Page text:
Juice boxes and children seem to go together. Juice is often the main drink in school cafeterias and at kids’ parties and sports events. But at Swedish Medical Center's First Hill campus, fruit juice is now off the pediatric menu.
Dr. Uma Pisharody pushed for the change after a young patient went in for a liver biopsy several months ago. When the patient woke up from anesthesia, the nurse gave him a glass of juice. It was standard procedure.
“The mom called me and said, you know that’s interesting because you’ve been telling me not to give my kid any juice for so long, and I found it interesting that the nurse in the hospital was giving him juice,” Pisharody recalled. “So that touched a nerve with me.”
Pisharody is a pediatric specialist at Swedish Medical Center. She treats kids with liver diseases like metabolic syndrome, a condition caused by consuming too much sugar. It’s very much like fatty liver, usually associated with adults who abuse alcohol. But in kids, the culprit is fructose.
Pisharody advises parents to cut back on sugar in their kids’ diets — from sweets, sodas and fruit juice. Yes, even natural, unsweetened fruit juice.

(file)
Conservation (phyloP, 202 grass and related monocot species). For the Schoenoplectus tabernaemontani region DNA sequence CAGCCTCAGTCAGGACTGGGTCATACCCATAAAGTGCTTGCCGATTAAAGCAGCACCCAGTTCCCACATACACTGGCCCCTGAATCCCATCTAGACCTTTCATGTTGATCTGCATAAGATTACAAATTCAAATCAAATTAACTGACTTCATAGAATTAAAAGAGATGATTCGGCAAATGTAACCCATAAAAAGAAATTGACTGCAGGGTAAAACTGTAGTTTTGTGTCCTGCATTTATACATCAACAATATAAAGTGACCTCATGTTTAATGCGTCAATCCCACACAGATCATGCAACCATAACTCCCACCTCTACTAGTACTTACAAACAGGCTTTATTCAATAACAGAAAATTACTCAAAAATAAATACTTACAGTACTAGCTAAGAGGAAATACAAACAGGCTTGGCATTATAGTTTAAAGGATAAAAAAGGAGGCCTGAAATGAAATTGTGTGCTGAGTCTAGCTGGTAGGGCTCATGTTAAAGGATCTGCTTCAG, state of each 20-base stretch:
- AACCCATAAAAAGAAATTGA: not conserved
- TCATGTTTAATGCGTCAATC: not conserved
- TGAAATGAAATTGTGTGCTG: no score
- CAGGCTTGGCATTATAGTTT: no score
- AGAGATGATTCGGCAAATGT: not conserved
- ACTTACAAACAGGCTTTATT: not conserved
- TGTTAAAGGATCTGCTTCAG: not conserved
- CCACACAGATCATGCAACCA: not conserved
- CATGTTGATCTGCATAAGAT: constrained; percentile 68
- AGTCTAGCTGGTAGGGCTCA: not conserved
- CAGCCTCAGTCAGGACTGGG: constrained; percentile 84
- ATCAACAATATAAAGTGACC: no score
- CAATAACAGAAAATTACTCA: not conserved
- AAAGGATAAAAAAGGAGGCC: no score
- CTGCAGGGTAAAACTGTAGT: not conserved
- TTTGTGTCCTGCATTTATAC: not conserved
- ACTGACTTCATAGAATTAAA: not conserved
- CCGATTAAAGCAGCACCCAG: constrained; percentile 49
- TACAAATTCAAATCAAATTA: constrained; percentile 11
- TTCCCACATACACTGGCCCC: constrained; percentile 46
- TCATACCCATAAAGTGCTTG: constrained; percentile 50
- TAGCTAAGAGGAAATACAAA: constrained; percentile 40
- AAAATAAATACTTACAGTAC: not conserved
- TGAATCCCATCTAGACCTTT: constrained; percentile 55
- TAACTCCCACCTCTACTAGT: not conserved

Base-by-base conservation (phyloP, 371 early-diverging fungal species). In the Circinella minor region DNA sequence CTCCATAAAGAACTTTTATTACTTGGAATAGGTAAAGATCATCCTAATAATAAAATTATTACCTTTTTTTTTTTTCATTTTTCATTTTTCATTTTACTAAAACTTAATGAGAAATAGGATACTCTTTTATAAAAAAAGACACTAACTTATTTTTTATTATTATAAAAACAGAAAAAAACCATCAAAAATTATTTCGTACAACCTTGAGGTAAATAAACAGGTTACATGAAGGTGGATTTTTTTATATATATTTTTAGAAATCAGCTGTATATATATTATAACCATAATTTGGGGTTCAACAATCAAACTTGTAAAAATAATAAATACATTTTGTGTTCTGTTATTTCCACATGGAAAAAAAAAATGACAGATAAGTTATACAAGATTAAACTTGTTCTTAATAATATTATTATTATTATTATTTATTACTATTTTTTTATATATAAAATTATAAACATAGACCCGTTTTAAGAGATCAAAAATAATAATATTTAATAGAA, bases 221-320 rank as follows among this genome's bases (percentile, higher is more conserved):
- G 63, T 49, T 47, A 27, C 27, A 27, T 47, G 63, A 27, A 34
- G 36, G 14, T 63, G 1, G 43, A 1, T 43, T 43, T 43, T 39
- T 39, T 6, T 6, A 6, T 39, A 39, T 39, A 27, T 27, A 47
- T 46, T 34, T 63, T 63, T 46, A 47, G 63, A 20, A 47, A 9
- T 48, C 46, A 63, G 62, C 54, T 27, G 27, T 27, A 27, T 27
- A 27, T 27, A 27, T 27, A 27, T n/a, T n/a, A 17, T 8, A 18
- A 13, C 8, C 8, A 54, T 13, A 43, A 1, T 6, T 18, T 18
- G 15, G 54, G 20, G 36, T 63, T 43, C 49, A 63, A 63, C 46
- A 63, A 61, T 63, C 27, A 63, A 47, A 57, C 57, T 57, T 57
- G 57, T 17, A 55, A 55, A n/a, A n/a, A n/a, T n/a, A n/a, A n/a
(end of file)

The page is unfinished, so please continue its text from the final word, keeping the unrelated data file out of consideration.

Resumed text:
She says not all sugars are created equal. Fruit juice contains fructose: Only the liver can metabolize fructose, and when the body is inundated with sugar, your liver is stuck with it all. The liver “doesn’t know what to do with it,” Pisharody said. “So it just gets stored and leads to this metabolic syndrome.” She says it’s better to have kids eat their fruit than drink it.
The experience of the biopsy patient’s family led Pisharody to lobby hospital administrators and colleagues to remove fruit juice from its pediatric menu and find a fructose-free alternative. She says she was surprised there was virtually no pushback. The proposal went through a committee review and approval.
Swedish First Hill is the first to remove juice as part of its pediatric care. Pisharody expects other Swedish Medical Center campuses will soon follow. She believes Swedish is the first system in the state to do that.
Seattle Children’s does not offer sugar-sweetened drinks but still offers unsweetened fruit juices to patients.
According to the American Liver Foundation, almost 10 percent of all children in the U.S. are affected with nonalcoholic fatty liver disease.